Good news, E-cars used less CO2 than diesel cars…oh wait, they don’t

Good news, E-cars used less CO2 than diesel cars…but only after 585,000km! Quote:

The German ADAC association, the equivalent of America’s AAA, carried a CO2 comparison for a variety e-autos and combustion engine cars. The results were very surprising, says German magazine Autobild here.

Today electric cars are being pushed as a clean and environmentally friendly alternative, while diesel and gasoline burning engines are being villainized as polluters and climate killers. In their comparison, however, the ADAC came up with some unexpected results. CO2 cars indeed have huge CO2 footprints.

The ADAC reminds that energy does not only get used while driving the vehicle, but also for their manufacture and later for their recycling and supply of fuel.

According to the ADAC, the manufacture of the electric car’s battery requires a considerable amount of energy, which has a considerable impact on its overall CO2 budget over its lifetime.

The ADAC compared cars from three different segments to find out if electric cars are really more climate friendly: The overall result:

General conclusions are not possible. But: electric cars in Germany today are already in many cases a good environmentally friendly choice. However, they could have a much better CO2 balance if they used exclusively renewable electricity.”

So far Germany’s power grid still relies heavily on fossil fuels.

ADAC looked at diesel, gasoline, natural gas, hybrids, e-cars and others over the range from compact to large sizes cars from a wide variety of manufacturers. It compared the cars after 150,000 km using the German power supply mix of 2013, which had a renewable energy share of 23%. (Today renewable energies have a share of 33%, which would improve the result of the e-cars somewhat).

The ADAC found that only compact electric cars had the best CO2 budget at 22.5 tonnes of CO2, while gasoline powered cars yielded 30 tonnes. For the next bigger class of cars, called small cars, electric cars still came out ahead, “but only when using the optimistic 150,000 total travel distance.” Less than that, however, they were in fact dirtier.

Note that electric cars traveling 150,000 km are rare, if they exist at all. Renewing the batteries would also mean a further CO2 budget setback.

The ADAC calls the results of their comparison “surprising”.

Autobild reports: “The reality, however, is that small e-cars are often used as a second car or a car for the city. At 50,000 km of driving an e-car cannot compensate the high CO2 emissions for manufacturing, recycling and power provision.

Upper midsize: e-car worthwhile only after 585,000 km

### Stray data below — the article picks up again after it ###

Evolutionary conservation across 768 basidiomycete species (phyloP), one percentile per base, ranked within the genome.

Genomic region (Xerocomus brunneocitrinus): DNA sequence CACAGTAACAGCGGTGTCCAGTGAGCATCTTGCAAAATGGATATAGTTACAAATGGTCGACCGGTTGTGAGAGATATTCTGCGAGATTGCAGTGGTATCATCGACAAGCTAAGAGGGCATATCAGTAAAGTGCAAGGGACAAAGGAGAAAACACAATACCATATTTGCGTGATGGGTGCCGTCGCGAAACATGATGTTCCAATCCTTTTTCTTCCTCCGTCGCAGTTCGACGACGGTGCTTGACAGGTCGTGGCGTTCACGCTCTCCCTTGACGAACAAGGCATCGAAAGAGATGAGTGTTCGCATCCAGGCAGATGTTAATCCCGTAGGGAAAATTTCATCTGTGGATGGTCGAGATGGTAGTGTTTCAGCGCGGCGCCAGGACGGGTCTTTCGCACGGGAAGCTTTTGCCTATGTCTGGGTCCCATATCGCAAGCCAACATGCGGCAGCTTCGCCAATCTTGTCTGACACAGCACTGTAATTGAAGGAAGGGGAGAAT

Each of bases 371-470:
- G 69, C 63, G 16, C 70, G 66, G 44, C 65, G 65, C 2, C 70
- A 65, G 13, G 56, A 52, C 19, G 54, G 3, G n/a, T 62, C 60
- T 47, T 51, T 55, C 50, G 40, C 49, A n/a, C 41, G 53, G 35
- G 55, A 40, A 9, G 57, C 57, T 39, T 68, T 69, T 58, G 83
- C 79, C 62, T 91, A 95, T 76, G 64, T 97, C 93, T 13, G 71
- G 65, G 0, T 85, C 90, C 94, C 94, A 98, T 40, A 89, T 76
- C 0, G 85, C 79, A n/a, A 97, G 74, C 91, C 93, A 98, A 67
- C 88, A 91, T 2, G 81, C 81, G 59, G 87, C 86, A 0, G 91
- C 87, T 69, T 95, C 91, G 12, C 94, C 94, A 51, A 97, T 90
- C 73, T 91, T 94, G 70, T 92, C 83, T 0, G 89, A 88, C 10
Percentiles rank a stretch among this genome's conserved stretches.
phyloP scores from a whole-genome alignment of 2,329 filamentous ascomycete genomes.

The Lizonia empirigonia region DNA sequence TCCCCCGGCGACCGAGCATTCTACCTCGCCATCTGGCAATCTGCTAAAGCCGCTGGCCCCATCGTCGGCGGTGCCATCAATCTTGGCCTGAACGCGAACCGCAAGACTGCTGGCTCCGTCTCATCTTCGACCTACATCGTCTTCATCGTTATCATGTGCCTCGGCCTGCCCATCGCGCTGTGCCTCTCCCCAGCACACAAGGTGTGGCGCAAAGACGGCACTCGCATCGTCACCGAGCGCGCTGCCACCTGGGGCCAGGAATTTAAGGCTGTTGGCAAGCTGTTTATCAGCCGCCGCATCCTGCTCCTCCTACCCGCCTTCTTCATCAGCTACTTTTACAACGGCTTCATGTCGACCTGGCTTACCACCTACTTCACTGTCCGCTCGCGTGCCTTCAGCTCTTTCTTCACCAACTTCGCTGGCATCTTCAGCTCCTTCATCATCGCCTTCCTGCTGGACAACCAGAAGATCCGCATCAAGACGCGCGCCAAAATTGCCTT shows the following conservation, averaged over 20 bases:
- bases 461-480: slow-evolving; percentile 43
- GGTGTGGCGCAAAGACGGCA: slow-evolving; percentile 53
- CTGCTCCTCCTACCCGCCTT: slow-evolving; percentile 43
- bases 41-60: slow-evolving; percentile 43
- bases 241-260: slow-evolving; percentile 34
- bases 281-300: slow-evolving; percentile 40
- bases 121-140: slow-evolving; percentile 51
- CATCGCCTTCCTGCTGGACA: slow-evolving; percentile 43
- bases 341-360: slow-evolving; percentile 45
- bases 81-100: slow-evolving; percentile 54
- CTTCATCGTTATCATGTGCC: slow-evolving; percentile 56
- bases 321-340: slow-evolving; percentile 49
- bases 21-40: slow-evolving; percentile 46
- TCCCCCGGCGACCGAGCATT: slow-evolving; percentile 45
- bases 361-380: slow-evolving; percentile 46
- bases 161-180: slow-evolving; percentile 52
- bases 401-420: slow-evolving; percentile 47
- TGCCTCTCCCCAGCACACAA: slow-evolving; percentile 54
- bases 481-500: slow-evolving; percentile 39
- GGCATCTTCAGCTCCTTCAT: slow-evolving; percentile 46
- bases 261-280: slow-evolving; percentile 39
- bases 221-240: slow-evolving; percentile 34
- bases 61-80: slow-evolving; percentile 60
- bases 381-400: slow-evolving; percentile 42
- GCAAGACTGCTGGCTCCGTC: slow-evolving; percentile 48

In other words, with Germany’s current electric power supply mix, even small e-cars still have a greater CO2 budget than diesel powered ones of the same class for longer lifetime distances.

German “Autobild” magazine adds:

Surprising results in the upper mid-class cars: Here diesel produces the best result with 33 tonnes of CO2 over 150,000 km! Because the e-car produces so much CO2 (41 tonnes CO2) for the manufacture of the batteries and recycling, they would first be worthwhile only after 580,000 km compared to diesel engine cars.”

So what’s the take home message? If you’re concerned about CO2 warming the planet, then purchase a diesel engine car. End quote.

I wonder what the Gunts are going to say about this not unsurprising result. I’ve always said these virtue-signalling wankers in e-cars drive around emitting vast clouds of smug are ignoring the mining and manufacturing processes that go into their smug driven vehicles.

That’s another myth busted.

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As much at home writing editorials as being the subject of them, Cam has won awards, including the Canon Media Award for his work on the Len Brown/Bevan Chuang story. When he’s not creating the news, he tends to be in it, with protagonists using the courts, media and social media to deliver financial as well as death threats.

They say that news is something that someone, somewhere, wants kept quiet. Cam Slater doesn’t do quiet and, as a result, he is a polarising, controversial but highly effective journalist who takes no prisoners.

He is fearless in his pursuit of a story.

Love him or loathe him, you can’t ignore him.

To read Cam’s previous articles click on his name in blue.

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